These 14 Deadly Facts About Victorian Surgery Will Shock You

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These 14 Deadly Facts About Victorian Surgery Will Shock You

Tons of people hate going to the doctor, and hate the possibility of going into surgery even more. People often ask “What if it hurts?” or “What if I wake up while I’m under?” These are common fears that we have when we’re most vulnerable, despite the fact that doctors and surgeons are highly trained professionals. Hospitals are, for the most part, incredibly clean institutions, or at least cleaner than they’ve ever been.

However, this wasn’t true back in Victorian times. Though Victorians saw introductions to modern surgical advances like anesthetics and the concept of germs, surgery was a bleak and unforgiving practice before these developments. Unfortunately, many patients died from these “advancements.”

Many patients in surgery would bleed to death. Others would die of shock. Most had wounds which became infected, and subsequently died of fever.

Due to the lack of anesthesia, surgeons had to work fast. Amputation procedures sometimes lasted as little as 30 seconds.

A clean operating room had a death rate of 1 in 10. A dirty operating room had a 1 in 4 death rate. The correlation wasn’t discovered until later in the period.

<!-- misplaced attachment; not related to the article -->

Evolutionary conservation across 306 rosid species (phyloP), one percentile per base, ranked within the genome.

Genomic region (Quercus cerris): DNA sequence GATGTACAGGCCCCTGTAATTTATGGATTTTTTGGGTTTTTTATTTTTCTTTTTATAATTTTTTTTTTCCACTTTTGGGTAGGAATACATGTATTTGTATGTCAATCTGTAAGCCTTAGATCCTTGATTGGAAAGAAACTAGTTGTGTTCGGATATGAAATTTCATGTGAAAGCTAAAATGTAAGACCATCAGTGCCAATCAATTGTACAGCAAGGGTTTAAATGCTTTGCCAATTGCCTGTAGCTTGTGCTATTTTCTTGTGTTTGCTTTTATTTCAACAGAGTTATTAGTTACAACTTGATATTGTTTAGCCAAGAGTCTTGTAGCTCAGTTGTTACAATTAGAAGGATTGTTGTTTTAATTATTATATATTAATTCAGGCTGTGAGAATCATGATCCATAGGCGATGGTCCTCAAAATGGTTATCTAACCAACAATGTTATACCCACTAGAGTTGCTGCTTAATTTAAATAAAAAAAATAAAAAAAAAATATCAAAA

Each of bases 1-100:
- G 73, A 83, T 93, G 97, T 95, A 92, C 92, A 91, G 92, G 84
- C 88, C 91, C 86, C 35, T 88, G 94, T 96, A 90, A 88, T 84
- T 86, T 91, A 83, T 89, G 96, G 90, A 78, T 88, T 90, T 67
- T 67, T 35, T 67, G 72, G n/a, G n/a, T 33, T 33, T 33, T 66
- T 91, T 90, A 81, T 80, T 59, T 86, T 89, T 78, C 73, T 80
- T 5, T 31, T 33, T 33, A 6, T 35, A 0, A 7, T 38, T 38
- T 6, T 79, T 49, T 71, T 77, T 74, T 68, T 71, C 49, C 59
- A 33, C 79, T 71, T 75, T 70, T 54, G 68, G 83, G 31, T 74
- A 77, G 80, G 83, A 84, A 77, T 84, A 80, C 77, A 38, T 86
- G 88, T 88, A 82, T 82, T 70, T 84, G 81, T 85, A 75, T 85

Barbers often carried out basic surgical tasks, especially during war.

Leeches were used as common practice to remove blood before surgery.

The earliest surgical anesthetic was called Ether. It put the patient under, but also induced vomiting and was quite flammable. This was tricky, as operating rooms were lit by candlelight.

Amputated limbs were placed in sawdust to soak up the blood.

Only the poor stayed in hospitals. The wealthy would pay a doctor to attend to them at home.

Any limb with a fracture that pierced the skin had to be amputated.

Beds in hospitals were often too close together, causing needless spread of disease.

Many surgeons took pride in wearing their frock coats, still coated with blood.

Any internal surgery was out of the question because there wasn’t medicine yet to sufficiently combat infection.

Surgery was not even considered medicine. Physicians were seen as high class. Surgeons were on par with butchers.

If the patient had a wound that was bleeding profusely, it was cauterized with a hot iron or had boiling oil poured onto it.

I’m convinced that if needed to undergo surgery back then, I would have rather actively denied that I had a broken limb and just live my life in pain. Could you imagine getting a leg amputated for a fracture?